Classically trained but with an ear for the popular she had been well-known throughout that decade, touring not only the North of England but London and even Europe and then, at the peak of her popularity America. But then on her return she had met Eddie, settled down and had a family. For awhile she had still played the occasional concert, but soon, and without a fuss she retired; finding the constant practicing and travel too much, and then she settled down with her family and taught Singing and the Piano to local schoolgirls, and was as happy as she had ever been.


When she joined the church nobody had recognised her; she was just a respectable widow who talked about her children and her late husband with love and affection, truth to tell she was just one of many such elderly women who attended St. Barnabas Church, although perhaps more self-confident and better dressed than the others. It was when she began to sing in the choir that her class stood out, at least to the musical members of the congregation, and she, albeit a little reluctantly, began to sing solos and organise musical events; nothing grandiose, but the odd concert to raise money for a worthy cause.


“Have you ever sung professionally?” asked Rev. Venables, the church’s musically inclined vicar, who, although he didn’t know it, had a couple of his parishioner’s records in his collection.

“Oh a long time ago I did a bit of singing. Just a few concerts in Leeds, I have put it all behind me although I enjoy singing at St Barnabas.”

“You are very good.” He told her, “we are lucky to have you”.

She smiled slightly embarrassedly and drank down her Earl Grey and managed to surreptitiously change the conversation.


She felt someone watching her during the sermon; it was difficult for members of the choir being so conspicuous during the service especially during the sermon, whilst some didn’t care and felt free to look bored or to doze, most of the choir felt the need to look interested or to read their Bibles.  Mrs Rowbottom was happy to listen and did often learn something, and so for her the look of devotion was genuine, but now she was distracted by the grey-haired man sitting at the back who whilst not staring at her, regularly glanced over at her, as if to check that she was still there. He seemed to be on his own and she did not remember seeing him before; he looked distinguished, but also rather unpleasant and sinister.


By the time she had de-robed and said her goodbyes he had gone but she did not completely forget about him as she got through her week.  Although she was retired she was busy; she worked as a volunteer for The Samaritans and also helped out in a food bank twice a week, but between listening to the sad and lonely and helping the poor, for some reason the man’s look came back to her, curious and yearning, and it made her uneasy.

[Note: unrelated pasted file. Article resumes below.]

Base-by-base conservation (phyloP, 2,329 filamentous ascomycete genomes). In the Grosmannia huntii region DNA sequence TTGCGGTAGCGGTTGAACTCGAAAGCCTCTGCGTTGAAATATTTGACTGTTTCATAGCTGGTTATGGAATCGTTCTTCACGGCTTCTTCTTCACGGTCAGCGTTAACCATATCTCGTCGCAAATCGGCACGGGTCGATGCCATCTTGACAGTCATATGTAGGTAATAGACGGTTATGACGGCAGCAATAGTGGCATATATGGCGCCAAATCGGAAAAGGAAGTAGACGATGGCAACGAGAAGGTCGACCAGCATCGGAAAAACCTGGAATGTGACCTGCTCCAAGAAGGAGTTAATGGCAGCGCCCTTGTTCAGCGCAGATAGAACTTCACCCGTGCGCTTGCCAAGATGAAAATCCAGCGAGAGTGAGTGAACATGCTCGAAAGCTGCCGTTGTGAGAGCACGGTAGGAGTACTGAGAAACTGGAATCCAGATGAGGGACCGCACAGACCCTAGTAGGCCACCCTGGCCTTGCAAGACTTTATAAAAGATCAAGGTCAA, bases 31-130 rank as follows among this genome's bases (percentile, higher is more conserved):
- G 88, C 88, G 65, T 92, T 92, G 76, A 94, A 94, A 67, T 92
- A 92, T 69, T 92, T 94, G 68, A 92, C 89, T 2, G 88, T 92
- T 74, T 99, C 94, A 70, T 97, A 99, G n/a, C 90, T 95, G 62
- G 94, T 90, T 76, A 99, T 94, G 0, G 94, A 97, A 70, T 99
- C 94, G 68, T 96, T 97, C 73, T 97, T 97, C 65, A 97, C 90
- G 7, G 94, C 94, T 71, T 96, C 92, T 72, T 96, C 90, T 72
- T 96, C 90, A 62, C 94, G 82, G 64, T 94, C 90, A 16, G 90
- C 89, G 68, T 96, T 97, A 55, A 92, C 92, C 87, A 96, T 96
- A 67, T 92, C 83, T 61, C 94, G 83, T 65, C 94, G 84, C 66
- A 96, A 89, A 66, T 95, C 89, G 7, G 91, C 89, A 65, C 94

Somehow she was not surprised when he appeared at her door the following Saturday evening; he was carrying flowers and smelt of an expensive cologne. She looked at him.


“Judith Lane? Did you get my letter?”

“No and I am Mrs Rowbottom. What do you want?”

He was nonplussed for a few moments, “I have got you these flowers, I have been a fan of yours for many years.”

She swiftly shut the door and then put the chain on, from behind the curtains she watched him look puzzled and then slowly walk back down her drive.


A fan of her music who had somehow managed to track her down, the first for many years; so that was it.  She made herself a mint tea and settled down to watch television, but even now she could not take him out of her mind; she prided herself on her instincts; you need them to survive when you are a young woman, in a ruthless world, and deep down she was rather tough, which was no bad thing, even if most people did not come across the core of steel underneath her softer exterior. And her instincts told her that there was something rather frightening about him and unpleasant, and he was going to cause her trouble.


“I will call the police if you bother me again.”

She had seen him in Attley Park, sitting reading The Guardian as she made her way to The Samaritans office. There was ice on the grass which had crunched under feet as she walked towards him, her breath dissolving in front of her.

“But you are Judith Lane, all I wanted is to meet you. I recognised your face, and then hearing you sing in the church, it was beautiful.”

She looked at him and sighed, whilst he continued.

“I saw you sing in Nottingham, at the Royal Concert Hall, when I was a child, my mother brought me.”